I am actually responding to you from home today! We are sensitive to people's lifestyles and are responsive to requests for altered work arrangements.

For example, we have a Sydney-lawyer working remotely from Tasmania.

  1. How does HFW ensure that its employees are engaged and motivated every day?

A mentor of mine once said, "you cannot motivate people, but you can create an environment where people can motivate themselves."

By creating a collaborative culture, rewarding people for their efforts, keeping people informed of what is happening around the firm and ensuring people have the resources they need to carry out their work best, we have created that environment.

  1. How is technology changing the legal profession?

Technology is enabling firms to provide a more effective and efficient way of doing business. It enables us to further help our clients solve their business problems.

  1. Ten years from now, how do you think the landscape will look for graduates leaving university?

I would like to think that the landscape for future graduates is bright as firms keep up with client demands which is allowing people to be more creative by exploring new technologies and alternate methods of service delivery.

This could open up a greater variety of opportunities than we have seen historically with your traditionally conservative law firm.

We would like to thank Peter for sharing his thoughts and insights into business success.

To read more about HFW, click here to visit their website.


The Rise of Part-Time Executive Solutions

The way in which we work is fundamentally changing. Have you noticed?

Roles are changing, reporting lines are changing, technology is driving efficiencies; everywhere you look in business today things are changing. In this article Chris Baring-Gould explains the trend towards outsourcing C-Suite [Executive] functions and what that means to businesses and their future.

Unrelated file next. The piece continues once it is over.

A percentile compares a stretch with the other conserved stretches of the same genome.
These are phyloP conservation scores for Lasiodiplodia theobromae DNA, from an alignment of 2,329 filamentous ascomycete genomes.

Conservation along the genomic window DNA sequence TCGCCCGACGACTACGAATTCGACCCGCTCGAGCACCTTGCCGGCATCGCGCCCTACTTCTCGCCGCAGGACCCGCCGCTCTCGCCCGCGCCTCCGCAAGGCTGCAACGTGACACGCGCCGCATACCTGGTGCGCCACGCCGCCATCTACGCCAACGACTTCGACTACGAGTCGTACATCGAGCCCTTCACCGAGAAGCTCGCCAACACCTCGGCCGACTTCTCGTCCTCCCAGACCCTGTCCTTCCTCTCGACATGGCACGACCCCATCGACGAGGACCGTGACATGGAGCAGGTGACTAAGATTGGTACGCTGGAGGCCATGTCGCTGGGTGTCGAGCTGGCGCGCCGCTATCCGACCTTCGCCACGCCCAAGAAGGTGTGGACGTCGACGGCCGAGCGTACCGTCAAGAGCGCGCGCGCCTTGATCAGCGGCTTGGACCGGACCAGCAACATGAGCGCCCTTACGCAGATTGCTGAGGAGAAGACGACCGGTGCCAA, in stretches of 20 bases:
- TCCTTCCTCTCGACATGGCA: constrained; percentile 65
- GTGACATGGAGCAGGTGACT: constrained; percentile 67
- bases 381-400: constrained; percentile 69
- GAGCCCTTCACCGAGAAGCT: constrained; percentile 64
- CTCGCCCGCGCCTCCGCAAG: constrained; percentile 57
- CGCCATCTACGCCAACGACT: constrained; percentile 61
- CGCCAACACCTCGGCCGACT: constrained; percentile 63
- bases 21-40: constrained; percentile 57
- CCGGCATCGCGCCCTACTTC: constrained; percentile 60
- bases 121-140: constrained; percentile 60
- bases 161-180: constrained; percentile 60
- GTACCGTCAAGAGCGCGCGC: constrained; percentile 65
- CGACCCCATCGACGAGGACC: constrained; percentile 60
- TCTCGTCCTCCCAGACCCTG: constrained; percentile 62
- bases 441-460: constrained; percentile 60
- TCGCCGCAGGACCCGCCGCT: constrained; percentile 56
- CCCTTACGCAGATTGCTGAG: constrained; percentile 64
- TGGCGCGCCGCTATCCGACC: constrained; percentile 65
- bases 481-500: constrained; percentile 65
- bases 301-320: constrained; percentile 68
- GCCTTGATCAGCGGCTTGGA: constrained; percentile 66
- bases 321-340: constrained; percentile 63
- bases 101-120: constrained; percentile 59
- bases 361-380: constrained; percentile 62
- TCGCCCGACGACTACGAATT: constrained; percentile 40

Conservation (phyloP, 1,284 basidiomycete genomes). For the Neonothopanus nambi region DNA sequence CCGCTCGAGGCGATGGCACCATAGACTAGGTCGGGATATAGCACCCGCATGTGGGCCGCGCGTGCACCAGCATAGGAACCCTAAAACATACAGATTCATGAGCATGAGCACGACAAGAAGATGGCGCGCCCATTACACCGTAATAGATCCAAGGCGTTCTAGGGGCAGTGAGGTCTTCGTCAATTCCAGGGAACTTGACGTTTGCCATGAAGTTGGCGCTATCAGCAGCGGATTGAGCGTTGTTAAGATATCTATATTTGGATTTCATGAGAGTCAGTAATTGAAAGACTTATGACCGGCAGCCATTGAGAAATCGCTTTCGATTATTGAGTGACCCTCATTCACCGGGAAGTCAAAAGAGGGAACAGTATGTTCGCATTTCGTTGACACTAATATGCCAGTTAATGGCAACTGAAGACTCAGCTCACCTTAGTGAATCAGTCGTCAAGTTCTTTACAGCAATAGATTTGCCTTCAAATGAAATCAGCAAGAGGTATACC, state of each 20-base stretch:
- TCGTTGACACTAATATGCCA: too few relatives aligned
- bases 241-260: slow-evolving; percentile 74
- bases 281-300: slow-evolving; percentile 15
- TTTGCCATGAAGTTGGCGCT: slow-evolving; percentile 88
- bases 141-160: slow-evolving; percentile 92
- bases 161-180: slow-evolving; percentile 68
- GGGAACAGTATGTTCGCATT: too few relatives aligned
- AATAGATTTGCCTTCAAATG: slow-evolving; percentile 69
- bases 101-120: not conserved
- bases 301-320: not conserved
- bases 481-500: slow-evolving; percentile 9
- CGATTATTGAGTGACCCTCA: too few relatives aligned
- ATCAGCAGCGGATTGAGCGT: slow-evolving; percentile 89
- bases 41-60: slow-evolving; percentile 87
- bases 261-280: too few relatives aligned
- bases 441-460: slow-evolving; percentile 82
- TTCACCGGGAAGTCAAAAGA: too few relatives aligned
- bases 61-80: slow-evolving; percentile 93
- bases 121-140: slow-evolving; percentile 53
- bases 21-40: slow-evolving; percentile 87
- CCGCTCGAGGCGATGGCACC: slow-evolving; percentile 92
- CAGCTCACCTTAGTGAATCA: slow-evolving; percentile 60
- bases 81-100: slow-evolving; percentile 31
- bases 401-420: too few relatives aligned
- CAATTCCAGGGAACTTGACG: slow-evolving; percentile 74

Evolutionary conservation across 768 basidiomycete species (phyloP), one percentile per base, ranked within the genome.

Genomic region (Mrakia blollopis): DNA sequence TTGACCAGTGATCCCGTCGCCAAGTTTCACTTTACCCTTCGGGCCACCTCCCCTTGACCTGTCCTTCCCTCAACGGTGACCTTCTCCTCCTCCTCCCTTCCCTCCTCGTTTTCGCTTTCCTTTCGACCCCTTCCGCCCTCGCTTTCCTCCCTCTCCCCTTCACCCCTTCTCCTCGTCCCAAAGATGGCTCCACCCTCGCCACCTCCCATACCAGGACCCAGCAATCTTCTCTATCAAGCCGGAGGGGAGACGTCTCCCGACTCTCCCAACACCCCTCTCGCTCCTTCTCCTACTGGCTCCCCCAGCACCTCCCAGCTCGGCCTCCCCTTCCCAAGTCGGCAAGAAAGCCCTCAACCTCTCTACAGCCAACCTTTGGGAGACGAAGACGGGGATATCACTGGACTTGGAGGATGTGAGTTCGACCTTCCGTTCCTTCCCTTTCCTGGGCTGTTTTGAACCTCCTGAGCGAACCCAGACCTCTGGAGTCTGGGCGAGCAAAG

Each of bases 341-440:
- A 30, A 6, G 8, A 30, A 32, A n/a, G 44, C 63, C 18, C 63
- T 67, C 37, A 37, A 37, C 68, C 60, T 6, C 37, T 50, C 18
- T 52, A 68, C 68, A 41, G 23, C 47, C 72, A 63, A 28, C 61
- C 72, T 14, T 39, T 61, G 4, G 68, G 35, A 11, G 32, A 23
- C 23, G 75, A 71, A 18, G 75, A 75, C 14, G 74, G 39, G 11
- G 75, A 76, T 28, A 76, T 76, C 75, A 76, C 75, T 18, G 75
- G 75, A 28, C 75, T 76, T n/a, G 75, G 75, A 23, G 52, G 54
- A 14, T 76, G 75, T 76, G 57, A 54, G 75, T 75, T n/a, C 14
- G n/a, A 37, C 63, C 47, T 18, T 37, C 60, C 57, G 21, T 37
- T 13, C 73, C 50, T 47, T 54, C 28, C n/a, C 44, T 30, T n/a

1. Why do you think we’ve seen a rise in outsourced part-time resource solutions?

This is a great question.  The answer, I believe, is driven by society’s constant progress towards sophistication in the way we live and work.  The two key drivers are the increasing use of technology and the specialisation of labour.  Technological progress increases productivity, which in simple term means it replaces the mundane, repetitive work that we humans once performed.  As society and work become more sophisticated, we become specialised provider of skills.

As a result, we find businesses can now acquire specialised human skills for a particular time frame. Skills and specialised labour then, become resources in a “just-in-time” economy that operates continuously, hence giving rise to the trend of outsourcing what is “not core to a business”.  The trend in accounting now is towards “continuous accounting”, not a fast end-of-month close in 1 day, but a financial close every day, so that a business can access its financials in real time and instantaneously.

  1. If a business is interested in offering a part-time resource solution what is the best way to work out the pricing?

There is no such thing as a “right price”, as price settles on the demand and supply of a product or service.  However, there are some common-sense guidelines.  Businesses are also prepared to pay a premium for on-demand quality services.  When you combine an on-demand service with something that is of value to your clients, i.e. your point of difference to others, you can price your service at a premium to market.

  1. What is your advice about managing conflicts of interest between clients, for example, working for 2 clients who are competing with one other?